Reviewed by Jennifer Joyce
Old Rosa wanders the streets of Manhattan, her faithful dog Barrel by her side, the people around her avoiding her at all costs. Rosa stinks, having long ago neglected herself and her appearance. Rosa doesn’t bathe and she lives in a hovel. Her once lovely apartment is crammed with her hoarded possessions, from old furniture to abandoned paperwork and rotting food. Nobody speaks to Old Rosa, shying away from the woman she has become. Those that once tried to speak to the eccentric woman have given up.
And then one day, Rosa is knocked over during the St Patrick’s Day parade. Rosa has one living relative, her nephew Michael. While his aunt is in a coma, Michael begins the arduous process of bringing her apartment into order and, in doing so, he discovers a pair of ruby slippers tucked away in a hat box. The slippers are genuine Wizard of Oz slippers used in the making of the movie. As well as the slippers – reputedly worth a fortune – he finds the handwritten account of Rosa’s life. These slippers bring together a bunch of seemingly unconnected people of New York, each with their own story and struggles.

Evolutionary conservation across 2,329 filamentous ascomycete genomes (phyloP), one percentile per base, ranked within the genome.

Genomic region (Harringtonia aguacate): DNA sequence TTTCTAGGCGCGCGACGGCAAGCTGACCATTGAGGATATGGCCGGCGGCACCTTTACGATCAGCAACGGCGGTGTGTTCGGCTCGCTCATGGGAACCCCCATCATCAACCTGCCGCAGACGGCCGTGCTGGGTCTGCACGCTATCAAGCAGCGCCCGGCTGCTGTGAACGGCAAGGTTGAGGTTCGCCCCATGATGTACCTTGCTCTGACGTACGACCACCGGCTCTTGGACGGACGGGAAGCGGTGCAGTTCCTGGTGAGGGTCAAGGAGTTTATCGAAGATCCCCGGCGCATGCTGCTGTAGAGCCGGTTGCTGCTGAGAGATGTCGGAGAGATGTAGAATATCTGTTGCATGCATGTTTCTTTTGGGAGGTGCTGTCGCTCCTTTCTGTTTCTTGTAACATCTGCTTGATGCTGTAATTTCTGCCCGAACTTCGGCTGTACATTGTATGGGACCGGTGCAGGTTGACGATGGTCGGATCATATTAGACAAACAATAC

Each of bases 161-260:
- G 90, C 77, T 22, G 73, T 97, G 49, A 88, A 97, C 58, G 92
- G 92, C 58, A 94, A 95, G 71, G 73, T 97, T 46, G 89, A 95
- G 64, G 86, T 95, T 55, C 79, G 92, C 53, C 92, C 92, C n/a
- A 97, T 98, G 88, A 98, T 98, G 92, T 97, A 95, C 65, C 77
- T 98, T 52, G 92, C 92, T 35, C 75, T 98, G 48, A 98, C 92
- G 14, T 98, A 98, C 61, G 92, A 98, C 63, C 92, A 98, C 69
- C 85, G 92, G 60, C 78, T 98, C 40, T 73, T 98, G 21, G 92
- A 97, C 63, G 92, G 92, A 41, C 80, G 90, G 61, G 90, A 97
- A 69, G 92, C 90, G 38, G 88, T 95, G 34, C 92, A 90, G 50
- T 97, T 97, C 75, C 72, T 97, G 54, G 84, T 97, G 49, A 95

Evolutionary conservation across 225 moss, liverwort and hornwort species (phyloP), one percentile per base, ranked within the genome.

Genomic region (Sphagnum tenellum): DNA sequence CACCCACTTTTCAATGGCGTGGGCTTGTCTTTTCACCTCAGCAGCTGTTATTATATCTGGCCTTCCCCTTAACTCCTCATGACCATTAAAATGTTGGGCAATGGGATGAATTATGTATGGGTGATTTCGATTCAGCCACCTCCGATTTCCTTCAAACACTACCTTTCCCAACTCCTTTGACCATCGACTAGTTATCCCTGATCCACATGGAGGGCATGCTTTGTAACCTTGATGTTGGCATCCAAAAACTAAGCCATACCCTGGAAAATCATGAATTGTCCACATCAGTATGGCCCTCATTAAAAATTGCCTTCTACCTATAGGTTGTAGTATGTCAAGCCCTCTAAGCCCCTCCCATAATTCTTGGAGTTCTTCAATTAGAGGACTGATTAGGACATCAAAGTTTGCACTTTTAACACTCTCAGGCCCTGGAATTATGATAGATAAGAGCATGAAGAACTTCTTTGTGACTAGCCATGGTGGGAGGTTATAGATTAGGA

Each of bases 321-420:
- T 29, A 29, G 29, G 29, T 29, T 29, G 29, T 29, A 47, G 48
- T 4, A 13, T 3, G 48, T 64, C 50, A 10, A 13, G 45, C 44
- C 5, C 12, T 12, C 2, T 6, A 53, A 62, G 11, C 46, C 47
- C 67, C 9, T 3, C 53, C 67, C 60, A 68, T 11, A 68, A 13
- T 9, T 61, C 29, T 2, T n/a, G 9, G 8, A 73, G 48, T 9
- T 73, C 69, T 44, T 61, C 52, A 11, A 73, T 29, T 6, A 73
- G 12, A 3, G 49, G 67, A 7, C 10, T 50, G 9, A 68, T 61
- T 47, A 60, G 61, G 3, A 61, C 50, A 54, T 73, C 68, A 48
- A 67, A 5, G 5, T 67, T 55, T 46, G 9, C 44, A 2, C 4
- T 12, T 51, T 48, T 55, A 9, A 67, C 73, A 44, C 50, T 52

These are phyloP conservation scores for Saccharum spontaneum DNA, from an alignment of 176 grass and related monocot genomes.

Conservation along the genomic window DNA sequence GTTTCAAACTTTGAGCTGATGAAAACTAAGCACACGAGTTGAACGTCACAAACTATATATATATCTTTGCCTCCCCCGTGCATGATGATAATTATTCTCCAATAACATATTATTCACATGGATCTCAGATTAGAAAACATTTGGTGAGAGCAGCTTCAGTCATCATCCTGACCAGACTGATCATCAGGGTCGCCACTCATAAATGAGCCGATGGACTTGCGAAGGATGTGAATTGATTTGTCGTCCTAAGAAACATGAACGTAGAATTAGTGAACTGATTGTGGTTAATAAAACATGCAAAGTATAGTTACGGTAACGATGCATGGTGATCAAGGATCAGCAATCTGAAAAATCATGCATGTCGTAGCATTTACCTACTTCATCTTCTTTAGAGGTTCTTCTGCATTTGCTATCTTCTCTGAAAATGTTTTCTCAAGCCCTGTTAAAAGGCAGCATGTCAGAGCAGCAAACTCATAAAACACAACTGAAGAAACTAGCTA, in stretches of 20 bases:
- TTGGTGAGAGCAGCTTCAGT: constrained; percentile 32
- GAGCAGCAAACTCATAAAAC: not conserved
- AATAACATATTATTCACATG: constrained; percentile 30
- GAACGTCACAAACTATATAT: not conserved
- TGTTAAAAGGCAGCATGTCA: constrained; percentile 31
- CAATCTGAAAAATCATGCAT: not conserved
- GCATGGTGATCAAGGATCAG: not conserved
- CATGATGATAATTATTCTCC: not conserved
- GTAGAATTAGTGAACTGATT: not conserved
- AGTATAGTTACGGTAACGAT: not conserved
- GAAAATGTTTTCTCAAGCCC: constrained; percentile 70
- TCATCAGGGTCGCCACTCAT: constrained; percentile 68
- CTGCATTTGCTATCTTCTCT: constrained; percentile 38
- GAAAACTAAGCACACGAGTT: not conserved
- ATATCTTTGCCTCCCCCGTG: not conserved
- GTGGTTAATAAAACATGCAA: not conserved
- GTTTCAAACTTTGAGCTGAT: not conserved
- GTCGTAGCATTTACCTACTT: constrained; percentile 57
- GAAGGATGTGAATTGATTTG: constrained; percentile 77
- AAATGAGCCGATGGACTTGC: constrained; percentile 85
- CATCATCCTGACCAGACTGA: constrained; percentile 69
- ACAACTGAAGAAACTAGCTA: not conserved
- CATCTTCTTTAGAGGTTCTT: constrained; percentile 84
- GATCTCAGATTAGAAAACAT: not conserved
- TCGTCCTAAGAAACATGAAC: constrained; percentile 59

I was intrigued when I read the blurb of The Ruby Slippers and couldn’t wait to discover the story behind the lonely old woman, but this aspect of the story felt a little flat for me. It was slow to get into Rosa’s story and even then I wasn’t as compelled by it as I thought I would be. For me, it wasn’t Rosa’s story that held the intrigue, but the story of those who come into contact with the slippers.
There is deli owner Michael, librarian James, disillusioned Harrison, mean-spirited McBride and teenager Siobhan. To begin with, their stories don’t seem to gel, but little by little they start to come together. I wasn’t particularly drawn to any of the characters as they each had their flaws, and while this makes them more human, it created little empathy from me as a reader. I was so angry with Michael’s wife, Grace, when they disagree about what to do with the slippers, which made me start to root for Michael, but he was so weak that I wanted to shake him by the shoulders and eventually stopped caring when it became clear he was going to allow his family to walk all over him. Out of all the characters, I enjoyed Siobhan’s story the most and wished her well.
I thought the writing was good and although it could go off on a slight tangent at times, I enjoyed it. But I didn’t care about the characters enough to love the book.